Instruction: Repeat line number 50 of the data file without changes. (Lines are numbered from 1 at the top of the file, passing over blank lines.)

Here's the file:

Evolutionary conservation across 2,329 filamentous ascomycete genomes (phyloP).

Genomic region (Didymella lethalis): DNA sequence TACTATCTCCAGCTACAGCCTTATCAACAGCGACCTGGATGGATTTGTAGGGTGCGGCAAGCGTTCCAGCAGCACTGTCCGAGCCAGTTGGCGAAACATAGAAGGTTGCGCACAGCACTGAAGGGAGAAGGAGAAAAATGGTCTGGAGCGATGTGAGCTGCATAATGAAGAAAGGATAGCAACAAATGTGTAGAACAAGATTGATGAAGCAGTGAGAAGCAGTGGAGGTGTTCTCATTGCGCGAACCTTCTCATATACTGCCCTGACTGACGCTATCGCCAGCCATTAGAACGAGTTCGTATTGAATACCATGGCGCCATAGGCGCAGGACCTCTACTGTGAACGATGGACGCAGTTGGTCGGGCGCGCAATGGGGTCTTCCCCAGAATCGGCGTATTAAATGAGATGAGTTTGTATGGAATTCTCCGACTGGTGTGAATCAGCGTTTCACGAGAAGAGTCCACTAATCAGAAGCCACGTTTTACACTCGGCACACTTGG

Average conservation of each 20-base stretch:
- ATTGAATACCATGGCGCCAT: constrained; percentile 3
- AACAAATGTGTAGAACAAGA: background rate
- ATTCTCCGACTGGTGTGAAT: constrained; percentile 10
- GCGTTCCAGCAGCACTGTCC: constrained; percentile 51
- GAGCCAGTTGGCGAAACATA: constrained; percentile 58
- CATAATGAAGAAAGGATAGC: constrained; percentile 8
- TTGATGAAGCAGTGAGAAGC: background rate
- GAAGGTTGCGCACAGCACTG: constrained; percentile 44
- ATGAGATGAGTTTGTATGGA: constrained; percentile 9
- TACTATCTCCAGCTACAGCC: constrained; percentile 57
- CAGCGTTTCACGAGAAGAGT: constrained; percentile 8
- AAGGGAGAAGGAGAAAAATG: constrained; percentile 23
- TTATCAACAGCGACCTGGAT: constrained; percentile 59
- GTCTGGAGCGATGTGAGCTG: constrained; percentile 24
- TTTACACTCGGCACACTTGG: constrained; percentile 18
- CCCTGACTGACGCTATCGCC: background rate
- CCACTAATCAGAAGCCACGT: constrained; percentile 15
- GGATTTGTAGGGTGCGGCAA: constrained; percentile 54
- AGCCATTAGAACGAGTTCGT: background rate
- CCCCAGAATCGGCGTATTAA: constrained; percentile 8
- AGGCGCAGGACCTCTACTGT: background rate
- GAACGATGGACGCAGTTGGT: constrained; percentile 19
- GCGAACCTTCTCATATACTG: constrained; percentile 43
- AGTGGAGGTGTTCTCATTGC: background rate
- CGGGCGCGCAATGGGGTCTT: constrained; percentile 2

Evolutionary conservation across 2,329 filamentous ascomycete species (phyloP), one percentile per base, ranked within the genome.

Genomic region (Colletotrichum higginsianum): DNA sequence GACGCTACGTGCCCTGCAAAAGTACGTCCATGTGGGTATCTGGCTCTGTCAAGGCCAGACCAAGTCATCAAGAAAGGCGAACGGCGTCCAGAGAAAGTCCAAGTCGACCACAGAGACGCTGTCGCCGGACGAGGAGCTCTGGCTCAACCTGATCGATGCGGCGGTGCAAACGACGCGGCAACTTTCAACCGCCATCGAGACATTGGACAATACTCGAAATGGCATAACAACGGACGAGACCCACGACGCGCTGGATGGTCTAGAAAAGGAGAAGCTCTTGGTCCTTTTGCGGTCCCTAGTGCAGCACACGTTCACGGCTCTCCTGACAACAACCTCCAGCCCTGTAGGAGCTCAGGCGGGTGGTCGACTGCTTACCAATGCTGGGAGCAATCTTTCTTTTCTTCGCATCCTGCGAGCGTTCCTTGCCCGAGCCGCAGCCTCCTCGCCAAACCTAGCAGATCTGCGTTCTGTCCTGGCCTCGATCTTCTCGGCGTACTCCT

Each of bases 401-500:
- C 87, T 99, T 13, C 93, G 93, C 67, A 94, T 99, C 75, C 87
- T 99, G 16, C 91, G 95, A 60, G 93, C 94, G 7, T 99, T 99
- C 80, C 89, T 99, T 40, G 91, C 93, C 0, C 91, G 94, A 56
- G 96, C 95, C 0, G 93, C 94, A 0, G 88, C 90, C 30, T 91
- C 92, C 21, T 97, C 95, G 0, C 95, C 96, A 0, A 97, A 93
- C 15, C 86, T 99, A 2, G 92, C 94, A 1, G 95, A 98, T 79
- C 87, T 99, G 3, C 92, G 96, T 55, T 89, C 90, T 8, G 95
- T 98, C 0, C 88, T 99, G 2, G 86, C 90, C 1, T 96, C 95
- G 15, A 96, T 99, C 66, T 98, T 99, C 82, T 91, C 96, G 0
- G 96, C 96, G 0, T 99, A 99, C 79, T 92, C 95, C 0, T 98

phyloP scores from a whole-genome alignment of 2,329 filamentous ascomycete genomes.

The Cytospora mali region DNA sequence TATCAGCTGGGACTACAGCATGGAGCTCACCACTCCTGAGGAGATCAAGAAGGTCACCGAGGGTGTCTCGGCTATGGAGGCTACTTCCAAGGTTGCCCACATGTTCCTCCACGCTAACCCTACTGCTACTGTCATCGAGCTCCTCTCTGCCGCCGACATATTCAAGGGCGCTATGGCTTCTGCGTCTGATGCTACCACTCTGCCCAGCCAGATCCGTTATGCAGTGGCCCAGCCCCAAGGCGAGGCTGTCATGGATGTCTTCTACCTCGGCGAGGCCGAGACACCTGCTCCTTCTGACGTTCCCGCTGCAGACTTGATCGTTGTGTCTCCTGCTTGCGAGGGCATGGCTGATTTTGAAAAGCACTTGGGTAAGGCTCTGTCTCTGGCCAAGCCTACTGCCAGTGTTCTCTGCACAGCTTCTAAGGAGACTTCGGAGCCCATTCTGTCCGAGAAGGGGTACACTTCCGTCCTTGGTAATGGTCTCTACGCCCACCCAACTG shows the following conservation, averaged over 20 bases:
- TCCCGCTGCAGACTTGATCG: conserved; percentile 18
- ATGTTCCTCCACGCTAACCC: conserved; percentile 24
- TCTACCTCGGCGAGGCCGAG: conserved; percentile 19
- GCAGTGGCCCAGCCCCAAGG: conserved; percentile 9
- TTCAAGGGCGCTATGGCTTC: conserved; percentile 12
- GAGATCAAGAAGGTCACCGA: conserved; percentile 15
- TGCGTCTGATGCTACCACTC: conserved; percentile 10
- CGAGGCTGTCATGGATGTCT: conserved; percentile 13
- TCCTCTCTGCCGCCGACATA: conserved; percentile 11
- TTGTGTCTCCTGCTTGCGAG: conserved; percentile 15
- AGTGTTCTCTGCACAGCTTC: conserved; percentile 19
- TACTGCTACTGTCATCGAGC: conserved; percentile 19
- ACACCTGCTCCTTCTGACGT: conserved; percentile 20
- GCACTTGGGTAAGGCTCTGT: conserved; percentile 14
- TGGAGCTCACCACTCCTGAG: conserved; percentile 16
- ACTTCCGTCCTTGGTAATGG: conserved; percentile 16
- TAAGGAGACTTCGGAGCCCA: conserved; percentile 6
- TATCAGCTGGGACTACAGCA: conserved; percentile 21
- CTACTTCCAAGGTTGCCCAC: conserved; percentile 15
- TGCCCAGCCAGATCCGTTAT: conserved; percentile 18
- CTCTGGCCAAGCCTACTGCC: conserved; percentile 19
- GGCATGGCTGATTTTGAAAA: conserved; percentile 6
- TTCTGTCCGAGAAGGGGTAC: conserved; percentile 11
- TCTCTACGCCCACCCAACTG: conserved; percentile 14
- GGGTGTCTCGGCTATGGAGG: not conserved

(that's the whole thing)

- TGCGTCTGATGCTACCACTC: conserved; percentile 10